What is Orthodontics?
Orthodontics is a specialized field of dentistry that is concerned with correcting both misaligned teeth and jaws in order to provide patients with a healthier and better looking smile. Common orthodontic problems, such as crowding, spacing, and protrusion, are known as malocclusions. While some malocclusions are hereditary, others stem from dental disease, accidents, or habits such as thumb-sucking. Not only does orthodontic treatment lead to a more desirous smile, but it also gives patients a better bite by ensuring that patients’ teeth fit more perfectly. While there is a common misconception that orthodontic treatment is mostly for adolescents and teenagers, adults can also receive orthodontic treatment: age is not a qualification for treatment.
Why Visit an Orthodontist?
An orthodontist is a dental specialist who completed an advanced education after dental school in order to learn how to properly align teeth for both a healthier smile and bite. Orthodontists aim to craft a more perfect smile by diagnosing, preventing, and treating malocclusions. Patients undergoing orthodontic treatment not only attain a more aesthetically pleasing smile, but also can bite, chew, and speak more effectively at the end of treatment. Here are several of the most common maladies that can be treated by an orthodontist:
Spacing problems: Gaps that occur between the teeth when teeth are missing or teeth don’t fill up the mouth.
Crowding: If your jaw bone isn’t big enough to accommodate all your teeth, they will become crowded.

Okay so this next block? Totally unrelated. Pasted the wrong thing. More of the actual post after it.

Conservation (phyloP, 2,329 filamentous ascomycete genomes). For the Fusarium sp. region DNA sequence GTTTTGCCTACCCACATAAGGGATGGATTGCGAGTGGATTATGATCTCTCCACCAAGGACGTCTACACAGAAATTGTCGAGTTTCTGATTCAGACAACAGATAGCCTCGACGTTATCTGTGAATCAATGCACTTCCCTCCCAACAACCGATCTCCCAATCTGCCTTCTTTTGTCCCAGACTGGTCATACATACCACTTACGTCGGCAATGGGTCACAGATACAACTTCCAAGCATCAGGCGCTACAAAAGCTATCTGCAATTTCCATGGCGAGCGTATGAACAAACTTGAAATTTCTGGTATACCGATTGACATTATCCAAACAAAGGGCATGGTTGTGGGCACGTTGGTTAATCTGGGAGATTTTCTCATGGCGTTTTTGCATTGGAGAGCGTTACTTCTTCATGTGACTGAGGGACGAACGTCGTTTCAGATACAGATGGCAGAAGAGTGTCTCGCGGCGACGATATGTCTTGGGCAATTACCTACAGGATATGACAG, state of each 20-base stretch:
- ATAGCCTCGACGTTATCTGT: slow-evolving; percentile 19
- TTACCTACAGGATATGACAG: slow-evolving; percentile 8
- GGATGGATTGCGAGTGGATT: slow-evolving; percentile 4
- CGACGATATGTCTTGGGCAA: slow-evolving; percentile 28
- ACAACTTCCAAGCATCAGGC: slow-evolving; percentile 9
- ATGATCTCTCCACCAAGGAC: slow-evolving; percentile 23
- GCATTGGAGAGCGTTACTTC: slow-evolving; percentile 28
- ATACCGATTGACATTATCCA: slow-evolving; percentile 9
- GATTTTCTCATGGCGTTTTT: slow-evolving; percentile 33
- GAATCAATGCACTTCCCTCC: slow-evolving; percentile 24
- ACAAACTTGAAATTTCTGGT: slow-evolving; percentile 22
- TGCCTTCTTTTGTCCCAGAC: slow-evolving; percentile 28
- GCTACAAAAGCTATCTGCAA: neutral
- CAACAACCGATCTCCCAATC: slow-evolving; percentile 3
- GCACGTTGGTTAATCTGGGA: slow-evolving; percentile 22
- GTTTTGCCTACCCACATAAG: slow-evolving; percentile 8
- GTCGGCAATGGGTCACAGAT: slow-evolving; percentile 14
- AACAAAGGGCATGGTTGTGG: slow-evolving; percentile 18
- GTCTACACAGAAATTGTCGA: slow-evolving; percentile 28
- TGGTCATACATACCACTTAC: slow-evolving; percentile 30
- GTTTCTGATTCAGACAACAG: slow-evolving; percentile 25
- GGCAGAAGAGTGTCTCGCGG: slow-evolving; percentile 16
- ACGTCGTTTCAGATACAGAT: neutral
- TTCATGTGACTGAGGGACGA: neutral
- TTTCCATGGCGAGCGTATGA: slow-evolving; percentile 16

Missing lateral incisors: Sometimes a patient’s lateral incisors aren’t present. The problem is usually congenital, and can be corrected with braces.
Underbite: An underbite can give you a “bulldog” appearance because the lower teeth push too far forward and the upper teeth are too far back.
Crossbite: A crossbite occurs when the teeth do not bite together normally. The front teeth are not slightly in front of the lower teeth.
Open bite: With an open bite, when you are unable to make your front teeth touch each other while biting. In another words, you will have space between the biting surfaces of your teeth when you close them together.
Overbite or “buck teeth”: An overbite is when the upper front teeth stick out over the lower teeth.
Midline Discrepancy: The center of your upper teeth won’t match up with the center of your lower teeth.
How Orthodontic Treatment Works
Through the use of appliances, either fixed or removable, an orthodontist applies gentle pressure to the teeth to gradually shift them into their ideal positions. While braces are the typical fixed appliance, clear aligners, such as Invisalign, offer an alternative. Dr. Aljanabi offers both braces and Invisalign at his offices in Brooklyn and Staten Island.
It may also be useful to understand the names of some of the common appliances and devices that orthodontists employ over the course of treatment.
Appliance: A device designed to move the teeth, change their position, alter the position of the jaw or hold their teeth in place after braces are removed. Like braces, appliances may be attached to the teeth or may be removable, like a retainer.
Braces: A fixed orthodontic appliance, usually comprised of brackets, bands and wires.
Archwire: A metal wire attached to brackets and used to move the teeth.
Metal Band: A metal ring that is cemented to a tooth.
Brackets: Brackets are cemented to the teeth and hold the archwire in place.
Ligature: Ligatures hold the archwire to the brackets and are usually tiny elastics or twisted wires.
Rubber Bands and Elastic Hooks: Rubber bands are attached to elastic hooks and help move the teeth into their final position.
Retainer: A fixed or removable appliance usually placed to keep the teeth in the correct place.